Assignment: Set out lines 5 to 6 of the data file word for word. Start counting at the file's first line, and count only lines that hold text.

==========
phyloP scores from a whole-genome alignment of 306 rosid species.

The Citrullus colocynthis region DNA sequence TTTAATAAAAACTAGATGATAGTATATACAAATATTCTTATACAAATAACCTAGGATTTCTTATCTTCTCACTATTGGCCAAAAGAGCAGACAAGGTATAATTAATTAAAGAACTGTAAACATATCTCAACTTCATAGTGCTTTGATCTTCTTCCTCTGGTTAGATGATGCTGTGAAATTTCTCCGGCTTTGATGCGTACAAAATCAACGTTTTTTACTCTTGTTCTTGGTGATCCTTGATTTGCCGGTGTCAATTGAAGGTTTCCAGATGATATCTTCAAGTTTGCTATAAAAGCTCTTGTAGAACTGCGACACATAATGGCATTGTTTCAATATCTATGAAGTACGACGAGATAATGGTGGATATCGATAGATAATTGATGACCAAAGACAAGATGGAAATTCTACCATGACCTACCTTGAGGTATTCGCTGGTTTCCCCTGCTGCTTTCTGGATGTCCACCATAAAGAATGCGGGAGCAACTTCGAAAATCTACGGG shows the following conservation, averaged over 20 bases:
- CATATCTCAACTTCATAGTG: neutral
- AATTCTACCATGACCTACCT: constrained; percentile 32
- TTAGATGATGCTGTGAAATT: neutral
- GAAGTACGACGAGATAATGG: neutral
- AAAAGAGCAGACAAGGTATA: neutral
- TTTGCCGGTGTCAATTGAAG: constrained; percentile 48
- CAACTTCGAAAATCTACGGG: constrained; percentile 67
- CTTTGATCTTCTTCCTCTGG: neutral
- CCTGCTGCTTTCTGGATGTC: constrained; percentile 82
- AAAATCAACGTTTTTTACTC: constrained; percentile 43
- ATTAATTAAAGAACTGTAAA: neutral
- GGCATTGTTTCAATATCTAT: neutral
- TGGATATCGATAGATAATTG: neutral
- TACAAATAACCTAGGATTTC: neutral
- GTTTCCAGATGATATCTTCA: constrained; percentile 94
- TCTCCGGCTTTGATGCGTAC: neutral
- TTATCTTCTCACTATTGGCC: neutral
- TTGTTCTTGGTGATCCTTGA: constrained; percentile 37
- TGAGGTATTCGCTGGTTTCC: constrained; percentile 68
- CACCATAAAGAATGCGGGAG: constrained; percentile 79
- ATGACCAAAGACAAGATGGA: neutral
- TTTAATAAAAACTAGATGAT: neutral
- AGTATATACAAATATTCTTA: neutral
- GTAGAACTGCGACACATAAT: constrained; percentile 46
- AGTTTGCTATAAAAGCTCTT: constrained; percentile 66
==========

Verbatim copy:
- TTAGATGATGCTGTGAAATT: neutral
- GAAGTACGACGAGATAATGG: neutral